Democratic contenders for the presidential nomination are talking a lot about higher education — or at least certain aspects of it: free tuition, student debt bailouts, more Pell Grants, special funding for historically black colleges and universities. In other words, “free” everything except free speech.
The National Association of Scholars (NAS) just released a new tool to help track what presidential candidates are saying about higher education. We chart the top five Democratic candidates on 10 different issues, ranging from free college to affirmative action. We picked the issues that generated proposals from the most candidates.
Over time, we’ll add more candidates and more topics. (You can view the list, candidate by candidate, or download a version of the chart in Excel, allowing you to sort by topic.)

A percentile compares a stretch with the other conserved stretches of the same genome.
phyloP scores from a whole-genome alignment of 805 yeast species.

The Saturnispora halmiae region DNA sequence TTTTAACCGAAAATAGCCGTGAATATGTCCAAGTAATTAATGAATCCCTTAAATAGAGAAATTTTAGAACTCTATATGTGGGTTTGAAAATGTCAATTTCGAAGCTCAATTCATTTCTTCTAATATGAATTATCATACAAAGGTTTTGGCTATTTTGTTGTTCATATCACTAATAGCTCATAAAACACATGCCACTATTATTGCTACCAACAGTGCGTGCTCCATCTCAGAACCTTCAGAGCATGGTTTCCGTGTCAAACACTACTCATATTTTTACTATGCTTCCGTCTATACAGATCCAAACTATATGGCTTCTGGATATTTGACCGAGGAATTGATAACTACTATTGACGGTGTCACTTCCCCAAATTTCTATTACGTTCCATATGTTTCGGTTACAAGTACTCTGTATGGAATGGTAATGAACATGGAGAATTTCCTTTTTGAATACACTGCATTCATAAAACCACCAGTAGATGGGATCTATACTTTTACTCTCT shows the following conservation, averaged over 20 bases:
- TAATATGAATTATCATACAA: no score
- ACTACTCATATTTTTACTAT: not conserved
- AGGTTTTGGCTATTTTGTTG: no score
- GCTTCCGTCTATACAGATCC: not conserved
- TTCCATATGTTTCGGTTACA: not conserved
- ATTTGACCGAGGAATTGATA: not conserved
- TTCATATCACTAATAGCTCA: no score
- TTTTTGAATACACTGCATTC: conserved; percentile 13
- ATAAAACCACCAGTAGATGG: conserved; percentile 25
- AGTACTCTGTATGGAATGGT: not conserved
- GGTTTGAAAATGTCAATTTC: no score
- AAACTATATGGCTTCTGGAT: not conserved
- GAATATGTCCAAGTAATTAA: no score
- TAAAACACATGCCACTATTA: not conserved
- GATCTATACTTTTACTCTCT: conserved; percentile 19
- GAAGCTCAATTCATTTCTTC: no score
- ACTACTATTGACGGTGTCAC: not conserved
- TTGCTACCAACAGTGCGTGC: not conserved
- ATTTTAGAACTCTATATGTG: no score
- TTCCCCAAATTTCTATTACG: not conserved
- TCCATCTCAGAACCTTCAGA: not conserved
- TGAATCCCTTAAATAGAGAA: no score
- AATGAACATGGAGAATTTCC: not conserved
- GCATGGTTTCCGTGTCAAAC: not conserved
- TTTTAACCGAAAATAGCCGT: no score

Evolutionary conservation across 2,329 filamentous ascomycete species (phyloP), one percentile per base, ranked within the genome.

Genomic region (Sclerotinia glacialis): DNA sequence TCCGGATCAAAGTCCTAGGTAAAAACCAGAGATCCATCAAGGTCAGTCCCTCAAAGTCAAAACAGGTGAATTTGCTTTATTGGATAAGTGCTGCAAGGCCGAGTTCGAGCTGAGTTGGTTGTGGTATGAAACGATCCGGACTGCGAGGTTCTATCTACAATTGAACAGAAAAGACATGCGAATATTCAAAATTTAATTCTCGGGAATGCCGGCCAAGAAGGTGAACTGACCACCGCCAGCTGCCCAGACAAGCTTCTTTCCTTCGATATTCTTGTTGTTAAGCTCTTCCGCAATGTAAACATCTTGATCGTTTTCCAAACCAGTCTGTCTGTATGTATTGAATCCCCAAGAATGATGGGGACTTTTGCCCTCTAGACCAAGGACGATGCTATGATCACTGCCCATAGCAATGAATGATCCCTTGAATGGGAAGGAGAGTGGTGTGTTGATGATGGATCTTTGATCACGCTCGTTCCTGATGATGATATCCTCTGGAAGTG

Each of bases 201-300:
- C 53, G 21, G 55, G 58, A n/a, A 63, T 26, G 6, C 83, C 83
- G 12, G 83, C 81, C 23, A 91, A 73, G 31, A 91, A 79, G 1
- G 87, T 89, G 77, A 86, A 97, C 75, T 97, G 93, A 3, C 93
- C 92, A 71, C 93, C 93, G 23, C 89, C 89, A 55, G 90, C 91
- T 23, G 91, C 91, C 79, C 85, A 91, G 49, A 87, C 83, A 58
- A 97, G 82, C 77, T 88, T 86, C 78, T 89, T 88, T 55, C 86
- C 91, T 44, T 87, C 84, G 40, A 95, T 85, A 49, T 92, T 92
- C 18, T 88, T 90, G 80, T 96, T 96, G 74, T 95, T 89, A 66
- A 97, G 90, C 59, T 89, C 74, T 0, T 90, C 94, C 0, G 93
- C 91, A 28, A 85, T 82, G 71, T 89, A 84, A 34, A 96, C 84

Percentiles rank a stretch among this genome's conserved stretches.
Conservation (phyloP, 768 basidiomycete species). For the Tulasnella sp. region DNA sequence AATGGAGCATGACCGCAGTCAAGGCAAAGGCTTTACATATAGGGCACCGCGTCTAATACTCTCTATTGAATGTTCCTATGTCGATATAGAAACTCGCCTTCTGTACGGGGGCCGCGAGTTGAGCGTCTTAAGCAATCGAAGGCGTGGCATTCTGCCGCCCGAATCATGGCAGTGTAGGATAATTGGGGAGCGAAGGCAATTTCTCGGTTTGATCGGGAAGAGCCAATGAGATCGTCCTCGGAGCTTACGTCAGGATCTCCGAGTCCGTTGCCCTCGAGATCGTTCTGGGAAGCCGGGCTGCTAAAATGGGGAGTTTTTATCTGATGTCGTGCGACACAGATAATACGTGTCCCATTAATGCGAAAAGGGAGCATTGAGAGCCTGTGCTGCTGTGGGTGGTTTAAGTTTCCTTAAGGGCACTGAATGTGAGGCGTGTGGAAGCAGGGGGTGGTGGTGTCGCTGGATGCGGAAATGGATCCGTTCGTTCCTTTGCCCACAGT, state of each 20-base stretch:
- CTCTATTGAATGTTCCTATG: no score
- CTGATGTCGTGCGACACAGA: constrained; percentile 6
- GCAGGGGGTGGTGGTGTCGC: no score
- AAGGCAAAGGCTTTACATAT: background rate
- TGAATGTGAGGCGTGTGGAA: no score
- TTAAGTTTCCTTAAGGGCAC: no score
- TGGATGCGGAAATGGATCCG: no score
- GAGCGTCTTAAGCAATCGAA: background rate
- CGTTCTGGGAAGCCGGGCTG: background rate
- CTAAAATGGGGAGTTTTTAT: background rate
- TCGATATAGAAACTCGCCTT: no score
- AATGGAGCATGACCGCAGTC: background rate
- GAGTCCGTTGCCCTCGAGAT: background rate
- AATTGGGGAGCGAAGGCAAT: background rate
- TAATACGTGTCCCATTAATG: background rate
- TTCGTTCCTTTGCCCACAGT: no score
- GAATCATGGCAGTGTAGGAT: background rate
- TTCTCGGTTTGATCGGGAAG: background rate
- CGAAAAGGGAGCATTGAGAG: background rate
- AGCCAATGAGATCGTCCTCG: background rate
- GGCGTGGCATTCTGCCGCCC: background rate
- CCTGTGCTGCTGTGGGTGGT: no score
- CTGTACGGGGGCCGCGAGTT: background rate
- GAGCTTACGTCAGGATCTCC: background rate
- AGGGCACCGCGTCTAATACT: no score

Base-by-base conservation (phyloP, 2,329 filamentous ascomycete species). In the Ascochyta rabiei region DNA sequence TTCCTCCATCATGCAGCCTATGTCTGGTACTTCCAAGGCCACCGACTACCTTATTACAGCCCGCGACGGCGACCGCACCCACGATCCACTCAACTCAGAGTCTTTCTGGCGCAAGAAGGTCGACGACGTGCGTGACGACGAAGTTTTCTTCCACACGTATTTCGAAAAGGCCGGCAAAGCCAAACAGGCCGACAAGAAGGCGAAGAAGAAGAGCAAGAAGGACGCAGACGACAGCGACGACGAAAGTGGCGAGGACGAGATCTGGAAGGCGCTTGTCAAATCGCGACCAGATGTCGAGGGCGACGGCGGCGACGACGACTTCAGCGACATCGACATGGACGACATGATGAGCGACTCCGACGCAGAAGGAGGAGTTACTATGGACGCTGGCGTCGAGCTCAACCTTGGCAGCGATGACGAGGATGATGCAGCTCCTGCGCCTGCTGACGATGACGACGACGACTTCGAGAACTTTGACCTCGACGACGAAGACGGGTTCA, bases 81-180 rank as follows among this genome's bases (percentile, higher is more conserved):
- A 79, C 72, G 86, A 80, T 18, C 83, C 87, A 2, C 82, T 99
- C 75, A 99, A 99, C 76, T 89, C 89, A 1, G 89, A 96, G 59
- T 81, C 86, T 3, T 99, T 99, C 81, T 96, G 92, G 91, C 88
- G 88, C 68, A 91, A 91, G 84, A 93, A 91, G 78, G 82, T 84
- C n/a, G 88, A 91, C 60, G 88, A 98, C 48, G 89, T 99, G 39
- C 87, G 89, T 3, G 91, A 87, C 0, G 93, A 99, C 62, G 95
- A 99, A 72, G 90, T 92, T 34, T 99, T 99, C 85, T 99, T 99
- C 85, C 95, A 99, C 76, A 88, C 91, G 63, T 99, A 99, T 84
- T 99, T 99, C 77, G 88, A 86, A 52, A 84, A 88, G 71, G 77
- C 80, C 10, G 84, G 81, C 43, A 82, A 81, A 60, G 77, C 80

You can see that all of the top five candidates have put forward plans to make college free — for at least some students at some universities. The most radical plans come from Sens. Bernie Sanders and Elizabeth Warren. Both want to cancel tuition for all students at public two- and four-year colleges and universities and to retain Pell Grants to cover books and living costs for poor students.
Sanders specifically includes tribal colleges, trade schools, and apprenticeships in his free college proposal; Warren doesn’t mention them. Both would increase funding for private historically black colleges and universities (HBCUs) and minority-serving institutions (MSIs), with the goal of eliminating tuition at these institutions as well. In short, everyone besides students at non-HBCU/MSI private institutions would pay no tuition.